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Wag-n-Purr Pet Care

UW HCDE 518 User-Centered Design


With a small team in UW's HCDE 518, I conducted user research; created wireframes, visual designs, a prototype, and detailed specifications; and performed basic user testing for a mobile application to support better pet care.

A high-fidelity mock-up of an activity debrief, showing a piece of the app's personalization.


For this class, we were assigned small teams and were tasked with identifying a domain that we wanted to research and design for. Our team chose pet care, leaving the exact nature of the project flexible until our user research was complete.

Throughout the quarter, we were to run through the user-centered design process, which included: conducting user research, creating personas, brainstorming and sketching, wireframing, creating high-fidelity mock-ups, creating an interactive prototype, conducting basic user testing, iterating our design, and producing a detailed functional specification for its hypothetical development.


Before beginning, we developed a tentative design question: How can we give pet owners new tools to become better 'pet parents'?. The goal was intentionally vague, as we needed to know what becoming a better 'pet parent' really meant to our users.

After writing an initial project declaration, we began by conducting three forms of user research. First, we sent out a survey, primarily intended to broadly look for struggles that pet owners face. We received many responses, requiring us to sift through both quantitative and qualitative data to find insights. Next, we conducted a series of semi-structured interviews, following a script but remaining ready to follow-up and probe deeper on interesting points. Finally, we conducted a diary study in which we had participants record their interactions with their pets over two days so that we could get a more realistic snapshot of their pet care than the anecdotal interviews could provide.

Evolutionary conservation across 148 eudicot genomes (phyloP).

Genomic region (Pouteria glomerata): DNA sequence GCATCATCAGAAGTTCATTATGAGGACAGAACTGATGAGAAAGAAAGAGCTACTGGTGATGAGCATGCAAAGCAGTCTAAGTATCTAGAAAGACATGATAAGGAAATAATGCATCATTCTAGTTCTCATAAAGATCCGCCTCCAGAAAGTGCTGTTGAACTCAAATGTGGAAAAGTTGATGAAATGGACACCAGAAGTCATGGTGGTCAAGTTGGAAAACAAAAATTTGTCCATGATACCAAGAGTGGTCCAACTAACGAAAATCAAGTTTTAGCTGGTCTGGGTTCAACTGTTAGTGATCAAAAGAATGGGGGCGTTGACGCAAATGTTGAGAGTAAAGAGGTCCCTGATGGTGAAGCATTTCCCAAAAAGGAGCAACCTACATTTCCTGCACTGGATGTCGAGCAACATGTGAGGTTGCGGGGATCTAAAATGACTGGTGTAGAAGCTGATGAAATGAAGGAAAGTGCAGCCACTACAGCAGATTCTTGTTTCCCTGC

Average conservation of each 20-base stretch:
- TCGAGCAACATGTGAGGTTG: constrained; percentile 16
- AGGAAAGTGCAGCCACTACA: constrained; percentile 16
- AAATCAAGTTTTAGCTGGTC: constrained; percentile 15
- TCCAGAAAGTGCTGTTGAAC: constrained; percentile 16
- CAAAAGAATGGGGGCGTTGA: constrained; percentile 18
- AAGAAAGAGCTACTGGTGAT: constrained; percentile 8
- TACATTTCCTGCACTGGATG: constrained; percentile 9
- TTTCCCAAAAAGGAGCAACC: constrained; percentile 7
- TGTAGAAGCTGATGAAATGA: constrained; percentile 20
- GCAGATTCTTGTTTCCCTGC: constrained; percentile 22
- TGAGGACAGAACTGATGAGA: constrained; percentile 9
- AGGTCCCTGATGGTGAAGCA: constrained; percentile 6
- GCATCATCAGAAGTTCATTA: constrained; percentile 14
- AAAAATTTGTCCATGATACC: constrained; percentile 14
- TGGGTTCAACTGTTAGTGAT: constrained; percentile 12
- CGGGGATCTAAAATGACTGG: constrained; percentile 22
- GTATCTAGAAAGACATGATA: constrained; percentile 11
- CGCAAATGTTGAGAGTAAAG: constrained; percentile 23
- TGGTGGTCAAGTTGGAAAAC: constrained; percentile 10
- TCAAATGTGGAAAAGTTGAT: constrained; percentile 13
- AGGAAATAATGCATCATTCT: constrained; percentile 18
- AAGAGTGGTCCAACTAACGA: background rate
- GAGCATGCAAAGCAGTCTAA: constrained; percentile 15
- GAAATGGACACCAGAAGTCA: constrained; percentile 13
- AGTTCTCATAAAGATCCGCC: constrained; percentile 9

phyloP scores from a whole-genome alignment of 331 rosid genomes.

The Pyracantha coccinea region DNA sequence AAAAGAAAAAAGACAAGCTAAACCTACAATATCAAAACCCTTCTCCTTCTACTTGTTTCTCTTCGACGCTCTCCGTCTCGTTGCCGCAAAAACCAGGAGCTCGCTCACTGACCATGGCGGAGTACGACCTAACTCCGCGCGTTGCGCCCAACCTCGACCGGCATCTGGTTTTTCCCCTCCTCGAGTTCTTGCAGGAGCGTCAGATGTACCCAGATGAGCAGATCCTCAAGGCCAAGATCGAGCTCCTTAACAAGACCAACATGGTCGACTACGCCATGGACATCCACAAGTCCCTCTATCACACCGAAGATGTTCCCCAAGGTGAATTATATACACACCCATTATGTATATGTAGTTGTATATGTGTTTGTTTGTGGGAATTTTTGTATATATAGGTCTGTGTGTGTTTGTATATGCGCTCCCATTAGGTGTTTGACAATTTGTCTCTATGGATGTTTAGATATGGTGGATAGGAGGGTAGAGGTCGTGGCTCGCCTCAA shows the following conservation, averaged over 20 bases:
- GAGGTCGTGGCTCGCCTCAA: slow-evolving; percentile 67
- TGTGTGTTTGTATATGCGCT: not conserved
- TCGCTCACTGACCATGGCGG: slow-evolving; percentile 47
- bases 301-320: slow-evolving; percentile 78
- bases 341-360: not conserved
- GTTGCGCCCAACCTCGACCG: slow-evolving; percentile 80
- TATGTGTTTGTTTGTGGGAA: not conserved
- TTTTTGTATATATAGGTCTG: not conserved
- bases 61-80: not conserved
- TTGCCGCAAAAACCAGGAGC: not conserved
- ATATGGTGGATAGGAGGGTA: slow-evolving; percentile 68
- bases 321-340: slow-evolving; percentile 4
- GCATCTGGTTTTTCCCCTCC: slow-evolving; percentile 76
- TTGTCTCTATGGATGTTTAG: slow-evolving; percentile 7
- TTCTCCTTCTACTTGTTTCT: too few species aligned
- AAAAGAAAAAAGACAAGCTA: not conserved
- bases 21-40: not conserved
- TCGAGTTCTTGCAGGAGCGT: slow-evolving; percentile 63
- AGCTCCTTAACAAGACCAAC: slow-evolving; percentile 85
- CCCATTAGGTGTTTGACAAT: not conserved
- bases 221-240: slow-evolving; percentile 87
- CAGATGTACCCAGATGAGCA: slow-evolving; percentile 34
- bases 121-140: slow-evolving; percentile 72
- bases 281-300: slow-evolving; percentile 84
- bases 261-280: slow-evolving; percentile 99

A summary table to compare and contrast interviewed research participants.

After analyzing the data, we found that many users were either unaware of the kinds of things they should be doing with their pet or felt that they had inadequate time to give their pets the attention they really needed. We created a series of personas to try to capture the needs of the types of users we encountered. Our personas included a first-time pet owner couple whose inexperience left them without confidence in their care; a career-driven single woman whose busy schedule led her to putting in minimal effort; and an experienced pet owner who was interested in better ways to care for their pet.

Our primary persona: two young, first-time pet owners whose inexperience inspired the creation of our app to recommend healthy and fulfilling activities.
Photos of our team members.

From our research, we refined our design question: How can we inform, motivate, empower and users to engage in the activities that support healthy and fulfilling pet ownership?